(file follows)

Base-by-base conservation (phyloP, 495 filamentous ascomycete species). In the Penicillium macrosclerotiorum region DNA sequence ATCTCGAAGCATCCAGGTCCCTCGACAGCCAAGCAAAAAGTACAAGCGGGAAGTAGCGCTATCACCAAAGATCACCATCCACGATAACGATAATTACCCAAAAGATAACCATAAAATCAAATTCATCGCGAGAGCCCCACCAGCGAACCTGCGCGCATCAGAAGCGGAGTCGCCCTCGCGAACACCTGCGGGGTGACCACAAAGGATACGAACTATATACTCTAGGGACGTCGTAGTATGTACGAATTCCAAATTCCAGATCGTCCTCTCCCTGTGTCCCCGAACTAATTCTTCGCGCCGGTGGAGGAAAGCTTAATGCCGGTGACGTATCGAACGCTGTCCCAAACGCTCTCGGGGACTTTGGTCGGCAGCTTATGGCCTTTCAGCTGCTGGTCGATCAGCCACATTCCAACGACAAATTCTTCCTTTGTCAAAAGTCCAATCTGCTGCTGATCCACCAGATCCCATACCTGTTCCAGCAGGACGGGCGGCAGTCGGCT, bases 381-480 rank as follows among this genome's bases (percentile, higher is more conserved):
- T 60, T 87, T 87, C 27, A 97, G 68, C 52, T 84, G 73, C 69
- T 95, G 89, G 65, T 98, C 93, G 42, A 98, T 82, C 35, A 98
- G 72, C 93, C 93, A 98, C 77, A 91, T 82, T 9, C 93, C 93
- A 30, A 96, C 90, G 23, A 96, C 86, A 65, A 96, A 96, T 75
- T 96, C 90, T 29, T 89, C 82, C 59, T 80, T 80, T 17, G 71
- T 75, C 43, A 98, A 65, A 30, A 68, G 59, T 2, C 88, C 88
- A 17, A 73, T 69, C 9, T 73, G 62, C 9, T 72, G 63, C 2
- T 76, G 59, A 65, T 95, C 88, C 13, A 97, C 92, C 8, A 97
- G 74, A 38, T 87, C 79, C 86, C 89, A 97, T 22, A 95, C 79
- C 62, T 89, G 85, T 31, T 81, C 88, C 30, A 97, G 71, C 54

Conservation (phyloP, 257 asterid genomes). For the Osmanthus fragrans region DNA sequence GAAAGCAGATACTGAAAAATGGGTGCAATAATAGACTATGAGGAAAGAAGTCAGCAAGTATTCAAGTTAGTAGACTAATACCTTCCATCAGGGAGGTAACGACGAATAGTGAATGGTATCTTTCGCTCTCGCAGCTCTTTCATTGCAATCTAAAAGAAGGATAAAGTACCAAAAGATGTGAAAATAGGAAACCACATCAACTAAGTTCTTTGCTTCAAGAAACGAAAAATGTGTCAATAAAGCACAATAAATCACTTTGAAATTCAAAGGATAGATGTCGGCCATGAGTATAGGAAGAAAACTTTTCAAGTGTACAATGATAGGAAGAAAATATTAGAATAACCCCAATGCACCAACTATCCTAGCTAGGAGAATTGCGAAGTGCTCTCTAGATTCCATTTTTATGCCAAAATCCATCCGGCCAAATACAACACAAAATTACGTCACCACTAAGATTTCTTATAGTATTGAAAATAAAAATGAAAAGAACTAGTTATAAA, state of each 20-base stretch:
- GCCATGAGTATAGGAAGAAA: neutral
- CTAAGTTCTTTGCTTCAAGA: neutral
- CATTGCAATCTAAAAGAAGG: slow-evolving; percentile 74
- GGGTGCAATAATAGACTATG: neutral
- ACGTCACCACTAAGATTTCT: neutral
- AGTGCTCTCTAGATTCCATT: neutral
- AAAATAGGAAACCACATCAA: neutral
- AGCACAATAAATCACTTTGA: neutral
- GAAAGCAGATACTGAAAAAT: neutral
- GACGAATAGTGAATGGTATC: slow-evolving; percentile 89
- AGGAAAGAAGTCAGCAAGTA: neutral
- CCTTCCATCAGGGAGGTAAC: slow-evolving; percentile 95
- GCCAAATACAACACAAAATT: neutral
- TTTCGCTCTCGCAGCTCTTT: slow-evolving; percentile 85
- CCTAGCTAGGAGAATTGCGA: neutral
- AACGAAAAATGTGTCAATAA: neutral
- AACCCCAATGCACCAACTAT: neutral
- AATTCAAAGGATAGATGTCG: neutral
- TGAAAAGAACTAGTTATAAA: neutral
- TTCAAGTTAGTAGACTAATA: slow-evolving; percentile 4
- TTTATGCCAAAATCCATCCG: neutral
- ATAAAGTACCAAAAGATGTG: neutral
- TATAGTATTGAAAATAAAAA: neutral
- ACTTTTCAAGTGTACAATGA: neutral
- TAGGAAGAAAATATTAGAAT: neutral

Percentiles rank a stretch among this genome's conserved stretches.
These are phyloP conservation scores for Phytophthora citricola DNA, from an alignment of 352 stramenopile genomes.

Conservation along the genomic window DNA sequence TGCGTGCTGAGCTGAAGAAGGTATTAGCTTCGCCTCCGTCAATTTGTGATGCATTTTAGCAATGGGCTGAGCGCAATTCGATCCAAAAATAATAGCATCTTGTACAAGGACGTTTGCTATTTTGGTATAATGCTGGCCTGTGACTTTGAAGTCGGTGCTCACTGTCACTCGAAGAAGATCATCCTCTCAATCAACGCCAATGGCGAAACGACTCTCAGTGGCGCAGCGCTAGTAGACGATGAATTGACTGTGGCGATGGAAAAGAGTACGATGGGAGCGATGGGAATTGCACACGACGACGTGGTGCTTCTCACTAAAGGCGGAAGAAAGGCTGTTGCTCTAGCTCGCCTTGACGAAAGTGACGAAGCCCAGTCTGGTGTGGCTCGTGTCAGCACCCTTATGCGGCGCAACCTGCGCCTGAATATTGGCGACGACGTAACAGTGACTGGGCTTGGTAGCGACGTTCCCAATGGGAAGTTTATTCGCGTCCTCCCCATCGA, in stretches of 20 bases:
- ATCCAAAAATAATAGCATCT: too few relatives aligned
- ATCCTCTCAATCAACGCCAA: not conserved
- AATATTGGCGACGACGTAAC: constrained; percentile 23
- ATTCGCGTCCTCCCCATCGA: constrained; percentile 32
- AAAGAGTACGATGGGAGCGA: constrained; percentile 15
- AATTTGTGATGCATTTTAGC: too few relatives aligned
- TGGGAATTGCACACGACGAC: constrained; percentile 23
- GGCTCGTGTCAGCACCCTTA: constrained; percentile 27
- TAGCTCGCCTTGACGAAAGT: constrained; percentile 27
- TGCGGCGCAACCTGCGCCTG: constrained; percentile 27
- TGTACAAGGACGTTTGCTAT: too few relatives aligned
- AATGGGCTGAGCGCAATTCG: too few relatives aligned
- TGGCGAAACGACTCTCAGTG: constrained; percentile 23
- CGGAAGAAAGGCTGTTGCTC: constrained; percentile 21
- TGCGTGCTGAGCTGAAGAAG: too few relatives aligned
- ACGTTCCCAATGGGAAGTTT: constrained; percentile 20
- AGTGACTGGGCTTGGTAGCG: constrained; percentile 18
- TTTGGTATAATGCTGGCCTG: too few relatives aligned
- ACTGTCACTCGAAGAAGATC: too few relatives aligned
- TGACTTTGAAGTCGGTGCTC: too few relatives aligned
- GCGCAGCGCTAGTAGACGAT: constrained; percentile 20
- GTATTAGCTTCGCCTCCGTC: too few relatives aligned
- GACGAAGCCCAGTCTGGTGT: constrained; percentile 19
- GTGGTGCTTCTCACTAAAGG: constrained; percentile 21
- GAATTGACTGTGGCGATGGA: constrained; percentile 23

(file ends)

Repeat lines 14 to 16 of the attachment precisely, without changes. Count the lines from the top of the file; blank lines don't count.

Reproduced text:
- CTAAGTTCTTTGCTTCAAGA: neutral
- CATTGCAATCTAAAAGAAGG: slow-evolving; percentile 74
- GGGTGCAATAATAGACTATG: neutral